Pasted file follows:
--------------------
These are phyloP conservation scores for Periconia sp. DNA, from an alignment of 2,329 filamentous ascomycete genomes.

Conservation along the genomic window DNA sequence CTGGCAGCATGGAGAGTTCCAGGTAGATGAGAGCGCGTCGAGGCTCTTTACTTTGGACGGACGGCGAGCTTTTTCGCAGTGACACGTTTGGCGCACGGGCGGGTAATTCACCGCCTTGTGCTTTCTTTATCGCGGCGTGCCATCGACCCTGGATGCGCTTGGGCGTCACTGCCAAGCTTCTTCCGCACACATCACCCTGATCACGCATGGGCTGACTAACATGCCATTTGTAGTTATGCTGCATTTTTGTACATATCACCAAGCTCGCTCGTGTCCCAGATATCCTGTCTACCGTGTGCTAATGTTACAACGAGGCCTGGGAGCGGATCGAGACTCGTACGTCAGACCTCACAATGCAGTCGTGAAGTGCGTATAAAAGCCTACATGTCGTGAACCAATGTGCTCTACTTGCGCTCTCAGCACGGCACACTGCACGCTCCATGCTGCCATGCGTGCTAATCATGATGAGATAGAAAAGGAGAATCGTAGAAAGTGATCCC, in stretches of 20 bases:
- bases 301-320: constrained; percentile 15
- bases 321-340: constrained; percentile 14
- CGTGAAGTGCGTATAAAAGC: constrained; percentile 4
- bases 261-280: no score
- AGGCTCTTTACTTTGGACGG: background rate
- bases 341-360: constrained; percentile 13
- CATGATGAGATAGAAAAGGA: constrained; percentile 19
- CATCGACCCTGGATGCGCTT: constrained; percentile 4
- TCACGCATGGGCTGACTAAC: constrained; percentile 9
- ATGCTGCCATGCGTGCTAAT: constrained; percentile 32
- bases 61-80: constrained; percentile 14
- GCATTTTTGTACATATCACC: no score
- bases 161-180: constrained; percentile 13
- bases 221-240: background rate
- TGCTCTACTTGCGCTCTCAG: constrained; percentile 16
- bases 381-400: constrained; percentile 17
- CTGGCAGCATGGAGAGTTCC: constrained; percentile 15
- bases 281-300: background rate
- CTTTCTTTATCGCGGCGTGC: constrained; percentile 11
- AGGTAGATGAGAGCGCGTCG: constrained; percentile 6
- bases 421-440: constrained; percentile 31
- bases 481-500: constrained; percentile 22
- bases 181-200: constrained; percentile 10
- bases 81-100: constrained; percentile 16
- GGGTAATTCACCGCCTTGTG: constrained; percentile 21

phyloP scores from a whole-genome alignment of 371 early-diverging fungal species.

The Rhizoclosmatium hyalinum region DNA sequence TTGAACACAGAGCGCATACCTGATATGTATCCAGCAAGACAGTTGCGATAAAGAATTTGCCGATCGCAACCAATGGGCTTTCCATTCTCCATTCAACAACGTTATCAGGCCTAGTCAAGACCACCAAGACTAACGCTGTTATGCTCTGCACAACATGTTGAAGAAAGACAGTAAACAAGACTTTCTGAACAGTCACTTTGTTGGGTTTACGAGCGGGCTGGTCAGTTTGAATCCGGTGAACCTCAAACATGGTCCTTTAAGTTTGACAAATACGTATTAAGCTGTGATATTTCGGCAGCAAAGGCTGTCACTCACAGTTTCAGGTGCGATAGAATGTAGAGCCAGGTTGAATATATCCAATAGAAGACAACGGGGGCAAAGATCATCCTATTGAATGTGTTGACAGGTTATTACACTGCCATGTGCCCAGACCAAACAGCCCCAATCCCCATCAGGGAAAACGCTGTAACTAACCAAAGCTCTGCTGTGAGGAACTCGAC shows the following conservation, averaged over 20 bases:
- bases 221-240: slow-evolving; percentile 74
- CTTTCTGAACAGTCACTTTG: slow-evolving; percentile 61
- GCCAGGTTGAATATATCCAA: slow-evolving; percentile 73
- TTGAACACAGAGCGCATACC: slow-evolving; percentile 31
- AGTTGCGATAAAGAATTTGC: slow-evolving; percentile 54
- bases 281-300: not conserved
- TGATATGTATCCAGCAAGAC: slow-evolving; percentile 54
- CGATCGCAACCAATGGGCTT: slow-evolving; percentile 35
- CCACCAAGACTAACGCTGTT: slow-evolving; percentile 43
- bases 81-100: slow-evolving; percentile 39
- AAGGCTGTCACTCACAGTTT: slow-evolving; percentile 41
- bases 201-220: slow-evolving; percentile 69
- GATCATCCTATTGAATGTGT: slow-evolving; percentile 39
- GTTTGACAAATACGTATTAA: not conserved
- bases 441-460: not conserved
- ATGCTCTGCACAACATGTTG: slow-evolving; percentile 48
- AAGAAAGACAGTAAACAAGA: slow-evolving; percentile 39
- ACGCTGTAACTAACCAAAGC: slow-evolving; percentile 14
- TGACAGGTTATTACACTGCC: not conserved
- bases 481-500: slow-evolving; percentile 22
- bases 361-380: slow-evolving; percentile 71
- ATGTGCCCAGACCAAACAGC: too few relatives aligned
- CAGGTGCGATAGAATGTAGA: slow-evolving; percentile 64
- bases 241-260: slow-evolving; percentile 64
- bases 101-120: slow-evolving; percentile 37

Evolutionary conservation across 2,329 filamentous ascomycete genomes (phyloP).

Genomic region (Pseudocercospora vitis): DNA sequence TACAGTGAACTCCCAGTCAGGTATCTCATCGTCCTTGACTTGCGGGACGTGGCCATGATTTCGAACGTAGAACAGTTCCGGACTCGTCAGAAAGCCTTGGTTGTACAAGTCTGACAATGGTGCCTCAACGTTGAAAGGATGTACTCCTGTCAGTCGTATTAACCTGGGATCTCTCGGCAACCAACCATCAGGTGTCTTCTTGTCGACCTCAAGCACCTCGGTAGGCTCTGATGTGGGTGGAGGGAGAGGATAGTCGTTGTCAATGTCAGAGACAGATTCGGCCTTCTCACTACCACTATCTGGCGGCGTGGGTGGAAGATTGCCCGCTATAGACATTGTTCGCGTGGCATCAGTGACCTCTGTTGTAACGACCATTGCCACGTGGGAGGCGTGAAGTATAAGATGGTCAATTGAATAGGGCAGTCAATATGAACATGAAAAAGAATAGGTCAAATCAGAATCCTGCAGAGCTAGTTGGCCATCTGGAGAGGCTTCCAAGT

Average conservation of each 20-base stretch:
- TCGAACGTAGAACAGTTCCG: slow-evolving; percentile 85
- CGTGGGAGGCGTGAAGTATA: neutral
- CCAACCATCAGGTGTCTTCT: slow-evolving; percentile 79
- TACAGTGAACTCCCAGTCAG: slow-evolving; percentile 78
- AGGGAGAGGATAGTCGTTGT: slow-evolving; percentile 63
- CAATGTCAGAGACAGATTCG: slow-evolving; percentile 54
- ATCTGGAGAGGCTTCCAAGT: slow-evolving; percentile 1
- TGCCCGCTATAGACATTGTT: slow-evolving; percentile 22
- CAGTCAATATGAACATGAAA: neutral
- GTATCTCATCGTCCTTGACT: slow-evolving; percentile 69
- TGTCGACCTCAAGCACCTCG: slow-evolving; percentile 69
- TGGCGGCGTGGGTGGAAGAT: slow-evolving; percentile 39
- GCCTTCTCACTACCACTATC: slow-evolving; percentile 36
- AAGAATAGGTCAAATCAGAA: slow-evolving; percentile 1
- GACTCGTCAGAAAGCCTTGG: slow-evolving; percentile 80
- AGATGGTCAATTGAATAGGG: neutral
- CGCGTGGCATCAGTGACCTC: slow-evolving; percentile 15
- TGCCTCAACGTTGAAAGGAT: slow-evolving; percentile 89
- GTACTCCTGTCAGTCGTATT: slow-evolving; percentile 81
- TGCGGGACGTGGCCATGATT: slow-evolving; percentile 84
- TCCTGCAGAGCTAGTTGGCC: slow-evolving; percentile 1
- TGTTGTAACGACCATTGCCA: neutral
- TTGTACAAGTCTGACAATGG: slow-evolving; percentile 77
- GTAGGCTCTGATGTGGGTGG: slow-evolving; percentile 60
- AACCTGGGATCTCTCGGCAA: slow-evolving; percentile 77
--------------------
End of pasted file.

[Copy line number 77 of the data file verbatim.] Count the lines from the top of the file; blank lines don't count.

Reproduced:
- TGCGGGACGTGGCCATGATT: slow-evolving; percentile 84